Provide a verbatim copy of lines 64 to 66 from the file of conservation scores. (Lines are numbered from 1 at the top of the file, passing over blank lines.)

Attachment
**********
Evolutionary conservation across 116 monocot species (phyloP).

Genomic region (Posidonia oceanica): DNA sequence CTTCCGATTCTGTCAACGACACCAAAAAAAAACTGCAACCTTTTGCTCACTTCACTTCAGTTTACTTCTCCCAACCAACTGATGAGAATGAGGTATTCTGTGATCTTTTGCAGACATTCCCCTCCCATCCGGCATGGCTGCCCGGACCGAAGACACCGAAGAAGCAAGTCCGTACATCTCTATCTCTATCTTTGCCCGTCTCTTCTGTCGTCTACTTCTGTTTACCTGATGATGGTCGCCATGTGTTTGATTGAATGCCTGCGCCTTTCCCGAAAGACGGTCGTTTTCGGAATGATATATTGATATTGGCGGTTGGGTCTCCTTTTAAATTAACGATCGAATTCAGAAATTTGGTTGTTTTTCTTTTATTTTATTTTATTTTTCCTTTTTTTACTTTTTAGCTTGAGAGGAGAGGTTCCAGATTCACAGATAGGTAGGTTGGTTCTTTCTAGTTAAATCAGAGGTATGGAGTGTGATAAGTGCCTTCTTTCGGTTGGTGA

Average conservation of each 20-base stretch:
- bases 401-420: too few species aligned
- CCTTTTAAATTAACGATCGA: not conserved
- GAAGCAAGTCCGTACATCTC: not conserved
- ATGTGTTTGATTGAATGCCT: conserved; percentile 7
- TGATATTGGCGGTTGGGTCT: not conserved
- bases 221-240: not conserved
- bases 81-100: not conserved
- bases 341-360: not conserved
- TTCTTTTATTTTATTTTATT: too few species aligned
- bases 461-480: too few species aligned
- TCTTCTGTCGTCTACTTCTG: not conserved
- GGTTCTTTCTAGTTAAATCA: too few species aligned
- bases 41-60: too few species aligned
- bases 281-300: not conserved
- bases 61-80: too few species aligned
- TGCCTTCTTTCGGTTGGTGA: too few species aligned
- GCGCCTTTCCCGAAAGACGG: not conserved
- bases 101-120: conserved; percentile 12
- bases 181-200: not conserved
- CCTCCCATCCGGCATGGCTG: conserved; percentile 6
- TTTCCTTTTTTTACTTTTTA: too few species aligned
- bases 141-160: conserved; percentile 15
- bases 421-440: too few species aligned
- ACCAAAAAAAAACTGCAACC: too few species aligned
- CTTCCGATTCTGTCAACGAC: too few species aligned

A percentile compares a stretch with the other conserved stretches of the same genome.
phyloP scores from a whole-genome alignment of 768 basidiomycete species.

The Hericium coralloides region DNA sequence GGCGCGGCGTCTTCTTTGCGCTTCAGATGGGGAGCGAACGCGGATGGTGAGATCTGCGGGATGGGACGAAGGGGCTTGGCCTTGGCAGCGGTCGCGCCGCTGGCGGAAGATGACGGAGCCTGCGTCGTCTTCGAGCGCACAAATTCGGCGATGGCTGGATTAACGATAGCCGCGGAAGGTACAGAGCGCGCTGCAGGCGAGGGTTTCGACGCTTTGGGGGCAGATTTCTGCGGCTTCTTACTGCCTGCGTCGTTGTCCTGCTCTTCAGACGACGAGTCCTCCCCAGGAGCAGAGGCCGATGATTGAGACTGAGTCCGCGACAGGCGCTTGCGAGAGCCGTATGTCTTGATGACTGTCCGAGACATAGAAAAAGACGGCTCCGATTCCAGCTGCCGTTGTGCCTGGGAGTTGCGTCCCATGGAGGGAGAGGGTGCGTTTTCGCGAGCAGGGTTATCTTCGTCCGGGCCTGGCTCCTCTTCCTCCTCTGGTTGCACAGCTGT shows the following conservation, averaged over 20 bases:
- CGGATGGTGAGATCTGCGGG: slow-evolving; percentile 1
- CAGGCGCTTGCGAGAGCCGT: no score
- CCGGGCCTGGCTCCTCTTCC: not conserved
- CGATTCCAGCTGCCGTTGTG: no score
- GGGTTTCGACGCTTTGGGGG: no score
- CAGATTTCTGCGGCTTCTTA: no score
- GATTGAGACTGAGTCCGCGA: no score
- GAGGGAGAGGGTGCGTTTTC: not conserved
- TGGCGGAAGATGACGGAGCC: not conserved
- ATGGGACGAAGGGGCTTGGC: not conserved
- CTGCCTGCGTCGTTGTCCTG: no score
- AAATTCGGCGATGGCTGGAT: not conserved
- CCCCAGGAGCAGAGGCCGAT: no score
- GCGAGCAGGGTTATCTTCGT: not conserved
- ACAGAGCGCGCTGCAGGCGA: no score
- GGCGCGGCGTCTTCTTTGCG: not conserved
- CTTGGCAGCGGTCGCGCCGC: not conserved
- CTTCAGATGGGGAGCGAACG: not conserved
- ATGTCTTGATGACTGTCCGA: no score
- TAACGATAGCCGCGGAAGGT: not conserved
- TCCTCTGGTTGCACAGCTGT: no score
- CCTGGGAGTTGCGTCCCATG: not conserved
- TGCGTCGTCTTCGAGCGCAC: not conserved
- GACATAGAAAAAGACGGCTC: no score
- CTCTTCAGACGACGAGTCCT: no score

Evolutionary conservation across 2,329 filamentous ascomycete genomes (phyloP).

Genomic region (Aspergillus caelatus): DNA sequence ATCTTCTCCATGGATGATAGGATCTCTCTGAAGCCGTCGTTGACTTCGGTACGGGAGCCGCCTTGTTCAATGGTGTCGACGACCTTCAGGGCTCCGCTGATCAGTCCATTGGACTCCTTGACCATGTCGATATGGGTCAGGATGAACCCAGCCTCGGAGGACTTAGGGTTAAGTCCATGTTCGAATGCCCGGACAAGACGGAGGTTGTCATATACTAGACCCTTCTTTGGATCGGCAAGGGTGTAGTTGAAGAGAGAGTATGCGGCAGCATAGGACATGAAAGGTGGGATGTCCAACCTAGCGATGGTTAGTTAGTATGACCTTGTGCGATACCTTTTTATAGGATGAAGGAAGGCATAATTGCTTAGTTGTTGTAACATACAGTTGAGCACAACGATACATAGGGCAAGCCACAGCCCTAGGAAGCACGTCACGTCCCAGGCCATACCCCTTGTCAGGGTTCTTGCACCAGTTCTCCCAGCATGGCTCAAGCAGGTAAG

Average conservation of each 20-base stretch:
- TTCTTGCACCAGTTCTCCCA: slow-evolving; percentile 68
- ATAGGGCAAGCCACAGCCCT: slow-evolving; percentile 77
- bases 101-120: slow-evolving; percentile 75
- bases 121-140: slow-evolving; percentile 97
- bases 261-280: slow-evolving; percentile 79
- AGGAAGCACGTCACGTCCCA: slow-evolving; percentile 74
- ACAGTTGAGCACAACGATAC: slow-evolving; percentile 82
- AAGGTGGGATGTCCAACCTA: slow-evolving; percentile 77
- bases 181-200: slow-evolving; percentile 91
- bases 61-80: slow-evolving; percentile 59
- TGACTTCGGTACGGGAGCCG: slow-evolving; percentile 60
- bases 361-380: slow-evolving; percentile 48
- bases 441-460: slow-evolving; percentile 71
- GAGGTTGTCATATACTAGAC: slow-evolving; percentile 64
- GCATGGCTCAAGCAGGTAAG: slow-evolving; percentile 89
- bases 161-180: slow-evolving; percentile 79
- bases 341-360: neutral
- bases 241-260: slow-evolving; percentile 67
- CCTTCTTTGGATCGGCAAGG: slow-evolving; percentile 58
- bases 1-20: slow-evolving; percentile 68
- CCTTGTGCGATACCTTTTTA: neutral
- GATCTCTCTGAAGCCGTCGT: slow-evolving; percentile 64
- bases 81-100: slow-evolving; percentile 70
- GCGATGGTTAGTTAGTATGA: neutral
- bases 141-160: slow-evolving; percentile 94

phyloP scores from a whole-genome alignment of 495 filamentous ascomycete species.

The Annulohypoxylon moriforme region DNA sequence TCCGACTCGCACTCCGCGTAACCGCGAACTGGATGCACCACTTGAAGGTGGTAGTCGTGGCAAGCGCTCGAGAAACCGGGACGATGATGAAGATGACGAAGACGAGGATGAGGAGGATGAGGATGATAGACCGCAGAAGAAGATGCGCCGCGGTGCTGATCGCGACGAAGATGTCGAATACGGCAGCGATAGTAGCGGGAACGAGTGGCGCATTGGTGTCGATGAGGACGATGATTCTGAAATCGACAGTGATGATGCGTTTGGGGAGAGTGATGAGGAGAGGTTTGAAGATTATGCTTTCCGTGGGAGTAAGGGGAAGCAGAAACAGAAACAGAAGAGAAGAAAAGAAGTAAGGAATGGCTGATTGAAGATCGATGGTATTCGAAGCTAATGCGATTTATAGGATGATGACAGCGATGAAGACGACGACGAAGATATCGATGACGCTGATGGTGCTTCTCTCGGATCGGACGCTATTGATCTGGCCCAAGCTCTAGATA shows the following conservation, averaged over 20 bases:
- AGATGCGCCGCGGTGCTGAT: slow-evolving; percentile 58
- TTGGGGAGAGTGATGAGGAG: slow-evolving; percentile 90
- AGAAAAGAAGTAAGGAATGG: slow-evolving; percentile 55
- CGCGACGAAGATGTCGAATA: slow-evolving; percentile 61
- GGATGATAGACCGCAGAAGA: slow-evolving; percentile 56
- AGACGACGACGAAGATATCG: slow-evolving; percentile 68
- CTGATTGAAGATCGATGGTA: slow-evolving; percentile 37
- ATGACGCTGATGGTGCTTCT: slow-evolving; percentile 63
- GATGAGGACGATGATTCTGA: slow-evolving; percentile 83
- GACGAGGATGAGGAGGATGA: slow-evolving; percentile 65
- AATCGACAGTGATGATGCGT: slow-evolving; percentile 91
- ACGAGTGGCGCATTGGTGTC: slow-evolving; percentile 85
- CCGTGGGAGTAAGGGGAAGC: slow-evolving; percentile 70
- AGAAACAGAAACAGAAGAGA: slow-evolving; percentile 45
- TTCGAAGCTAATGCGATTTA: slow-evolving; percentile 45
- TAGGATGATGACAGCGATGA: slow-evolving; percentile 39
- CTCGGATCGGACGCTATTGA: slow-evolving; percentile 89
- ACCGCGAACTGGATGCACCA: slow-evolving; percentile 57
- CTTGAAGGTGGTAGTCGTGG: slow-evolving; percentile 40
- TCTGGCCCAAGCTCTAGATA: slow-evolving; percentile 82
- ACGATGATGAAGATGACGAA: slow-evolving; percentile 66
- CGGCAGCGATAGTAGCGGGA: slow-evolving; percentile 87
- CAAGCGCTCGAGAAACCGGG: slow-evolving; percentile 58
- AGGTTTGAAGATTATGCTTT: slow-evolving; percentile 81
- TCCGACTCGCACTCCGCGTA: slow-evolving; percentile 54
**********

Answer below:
- bases 261-280: slow-evolving; percentile 79
- AGGAAGCACGTCACGTCCCA: slow-evolving; percentile 74
- ACAGTTGAGCACAACGATAC: slow-evolving; percentile 82